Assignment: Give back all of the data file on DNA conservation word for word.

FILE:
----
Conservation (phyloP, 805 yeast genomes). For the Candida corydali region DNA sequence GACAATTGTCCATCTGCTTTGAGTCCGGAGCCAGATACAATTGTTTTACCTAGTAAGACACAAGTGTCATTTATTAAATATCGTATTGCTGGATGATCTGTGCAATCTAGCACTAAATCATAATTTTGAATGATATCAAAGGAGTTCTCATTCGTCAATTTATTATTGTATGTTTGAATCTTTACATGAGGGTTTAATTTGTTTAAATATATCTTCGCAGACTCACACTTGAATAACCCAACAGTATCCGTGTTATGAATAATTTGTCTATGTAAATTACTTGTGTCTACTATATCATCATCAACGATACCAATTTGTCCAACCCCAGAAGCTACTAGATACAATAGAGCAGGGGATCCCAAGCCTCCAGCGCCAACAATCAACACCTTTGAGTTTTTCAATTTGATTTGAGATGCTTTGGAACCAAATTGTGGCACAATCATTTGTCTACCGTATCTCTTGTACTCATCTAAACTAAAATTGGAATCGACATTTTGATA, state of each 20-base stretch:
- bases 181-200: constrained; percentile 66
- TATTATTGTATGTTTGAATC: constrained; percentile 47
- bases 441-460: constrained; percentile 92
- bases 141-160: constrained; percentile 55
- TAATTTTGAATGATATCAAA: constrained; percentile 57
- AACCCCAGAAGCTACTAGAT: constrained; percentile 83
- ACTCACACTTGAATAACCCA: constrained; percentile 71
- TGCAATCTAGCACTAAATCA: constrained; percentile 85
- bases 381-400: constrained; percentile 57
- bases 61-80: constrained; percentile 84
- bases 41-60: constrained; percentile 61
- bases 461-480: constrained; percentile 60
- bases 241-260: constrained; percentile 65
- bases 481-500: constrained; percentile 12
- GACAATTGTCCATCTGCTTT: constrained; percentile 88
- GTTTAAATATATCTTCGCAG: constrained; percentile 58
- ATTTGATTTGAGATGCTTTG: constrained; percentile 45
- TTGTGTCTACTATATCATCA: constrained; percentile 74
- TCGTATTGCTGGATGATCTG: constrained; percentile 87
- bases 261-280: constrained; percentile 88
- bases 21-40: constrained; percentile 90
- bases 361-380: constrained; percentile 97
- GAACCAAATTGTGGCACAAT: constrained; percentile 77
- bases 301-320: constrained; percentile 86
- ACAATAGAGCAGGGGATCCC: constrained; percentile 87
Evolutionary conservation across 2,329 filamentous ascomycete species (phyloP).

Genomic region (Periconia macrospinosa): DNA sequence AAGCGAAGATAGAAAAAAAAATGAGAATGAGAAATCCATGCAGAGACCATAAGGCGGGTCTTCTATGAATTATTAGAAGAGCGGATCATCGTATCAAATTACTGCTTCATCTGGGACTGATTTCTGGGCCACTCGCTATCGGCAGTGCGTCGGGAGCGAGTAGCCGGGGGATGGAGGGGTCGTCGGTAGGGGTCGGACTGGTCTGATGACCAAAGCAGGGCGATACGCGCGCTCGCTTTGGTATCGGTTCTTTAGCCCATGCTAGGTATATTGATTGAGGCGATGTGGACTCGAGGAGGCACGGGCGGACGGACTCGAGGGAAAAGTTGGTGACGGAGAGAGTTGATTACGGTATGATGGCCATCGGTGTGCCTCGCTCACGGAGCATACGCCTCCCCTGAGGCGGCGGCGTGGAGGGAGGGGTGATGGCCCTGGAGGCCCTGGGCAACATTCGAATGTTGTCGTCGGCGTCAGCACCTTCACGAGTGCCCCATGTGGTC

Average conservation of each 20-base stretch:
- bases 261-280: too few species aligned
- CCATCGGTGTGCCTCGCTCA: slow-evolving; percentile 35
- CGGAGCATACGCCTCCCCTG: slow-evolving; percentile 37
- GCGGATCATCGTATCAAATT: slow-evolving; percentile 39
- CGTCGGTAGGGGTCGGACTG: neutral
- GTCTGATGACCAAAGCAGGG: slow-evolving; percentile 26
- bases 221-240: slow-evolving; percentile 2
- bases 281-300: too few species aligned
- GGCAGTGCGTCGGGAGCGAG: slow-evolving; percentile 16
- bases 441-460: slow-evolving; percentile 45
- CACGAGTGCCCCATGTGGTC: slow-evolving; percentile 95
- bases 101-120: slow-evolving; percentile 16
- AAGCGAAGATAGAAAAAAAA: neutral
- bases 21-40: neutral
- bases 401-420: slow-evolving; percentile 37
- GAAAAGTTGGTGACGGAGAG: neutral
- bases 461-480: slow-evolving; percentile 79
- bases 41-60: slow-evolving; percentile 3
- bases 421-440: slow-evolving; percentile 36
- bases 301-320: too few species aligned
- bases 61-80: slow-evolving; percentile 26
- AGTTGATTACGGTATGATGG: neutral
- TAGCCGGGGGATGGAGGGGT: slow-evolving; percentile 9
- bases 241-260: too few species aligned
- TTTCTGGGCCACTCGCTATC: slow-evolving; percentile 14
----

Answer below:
Conservation (phyloP, 805 yeast genomes). For the Candida corydali region DNA sequence GACAATTGTCCATCTGCTTTGAGTCCGGAGCCAGATACAATTGTTTTACCTAGTAAGACACAAGTGTCATTTATTAAATATCGTATTGCTGGATGATCTGTGCAATCTAGCACTAAATCATAATTTTGAATGATATCAAAGGAGTTCTCATTCGTCAATTTATTATTGTATGTTTGAATCTTTACATGAGGGTTTAATTTGTTTAAATATATCTTCGCAGACTCACACTTGAATAACCCAACAGTATCCGTGTTATGAATAATTTGTCTATGTAAATTACTTGTGTCTACTATATCATCATCAACGATACCAATTTGTCCAACCCCAGAAGCTACTAGATACAATAGAGCAGGGGATCCCAAGCCTCCAGCGCCAACAATCAACACCTTTGAGTTTTTCAATTTGATTTGAGATGCTTTGGAACCAAATTGTGGCACAATCATTTGTCTACCGTATCTCTTGTACTCATCTAAACTAAAATTGGAATCGACATTTTGATA, state of each 20-base stretch:
- bases 181-200: constrained; percentile 66
- TATTATTGTATGTTTGAATC: constrained; percentile 47
- bases 441-460: constrained; percentile 92
- bases 141-160: constrained; percentile 55
- TAATTTTGAATGATATCAAA: constrained; percentile 57
- AACCCCAGAAGCTACTAGAT: constrained; percentile 83
- ACTCACACTTGAATAACCCA: constrained; percentile 71
- TGCAATCTAGCACTAAATCA: constrained; percentile 85
- bases 381-400: constrained; percentile 57
- bases 61-80: constrained; percentile 84
- bases 41-60: constrained; percentile 61
- bases 461-480: constrained; percentile 60
- bases 241-260: constrained; percentile 65
- bases 481-500: constrained; percentile 12
- GACAATTGTCCATCTGCTTT: constrained; percentile 88
- GTTTAAATATATCTTCGCAG: constrained; percentile 58
- ATTTGATTTGAGATGCTTTG: constrained; percentile 45
- TTGTGTCTACTATATCATCA: constrained; percentile 74
- TCGTATTGCTGGATGATCTG: constrained; percentile 87
- bases 261-280: constrained; percentile 88
- bases 21-40: constrained; percentile 90
- bases 361-380: constrained; percentile 97
- GAACCAAATTGTGGCACAAT: constrained; percentile 77
- bases 301-320: constrained; percentile 86
- ACAATAGAGCAGGGGATCCC: constrained; percentile 87
Evolutionary conservation across 2,329 filamentous ascomycete species (phyloP).

Genomic region (Periconia macrospinosa): DNA sequence AAGCGAAGATAGAAAAAAAAATGAGAATGAGAAATCCATGCAGAGACCATAAGGCGGGTCTTCTATGAATTATTAGAAGAGCGGATCATCGTATCAAATTACTGCTTCATCTGGGACTGATTTCTGGGCCACTCGCTATCGGCAGTGCGTCGGGAGCGAGTAGCCGGGGGATGGAGGGGTCGTCGGTAGGGGTCGGACTGGTCTGATGACCAAAGCAGGGCGATACGCGCGCTCGCTTTGGTATCGGTTCTTTAGCCCATGCTAGGTATATTGATTGAGGCGATGTGGACTCGAGGAGGCACGGGCGGACGGACTCGAGGGAAAAGTTGGTGACGGAGAGAGTTGATTACGGTATGATGGCCATCGGTGTGCCTCGCTCACGGAGCATACGCCTCCCCTGAGGCGGCGGCGTGGAGGGAGGGGTGATGGCCCTGGAGGCCCTGGGCAACATTCGAATGTTGTCGTCGGCGTCAGCACCTTCACGAGTGCCCCATGTGGTC

Average conservation of each 20-base stretch:
- bases 261-280: too few species aligned
- CCATCGGTGTGCCTCGCTCA: slow-evolving; percentile 35
- CGGAGCATACGCCTCCCCTG: slow-evolving; percentile 37
- GCGGATCATCGTATCAAATT: slow-evolving; percentile 39
- CGTCGGTAGGGGTCGGACTG: neutral
- GTCTGATGACCAAAGCAGGG: slow-evolving; percentile 26
- bases 221-240: slow-evolving; percentile 2
- bases 281-300: too few species aligned
- GGCAGTGCGTCGGGAGCGAG: slow-evolving; percentile 16
- bases 441-460: slow-evolving; percentile 45
- CACGAGTGCCCCATGTGGTC: slow-evolving; percentile 95
- bases 101-120: slow-evolving; percentile 16
- AAGCGAAGATAGAAAAAAAA: neutral
- bases 21-40: neutral
- bases 401-420: slow-evolving; percentile 37
- GAAAAGTTGGTGACGGAGAG: neutral
- bases 461-480: slow-evolving; percentile 79
- bases 41-60: slow-evolving; percentile 3
- bases 421-440: slow-evolving; percentile 36
- bases 301-320: too few species aligned
- bases 61-80: slow-evolving; percentile 26
- AGTTGATTACGGTATGATGG: neutral
- TAGCCGGGGGATGGAGGGGT: slow-evolving; percentile 9
- bases 241-260: too few species aligned
- TTTCTGGGCCACTCGCTATC: slow-evolving; percentile 14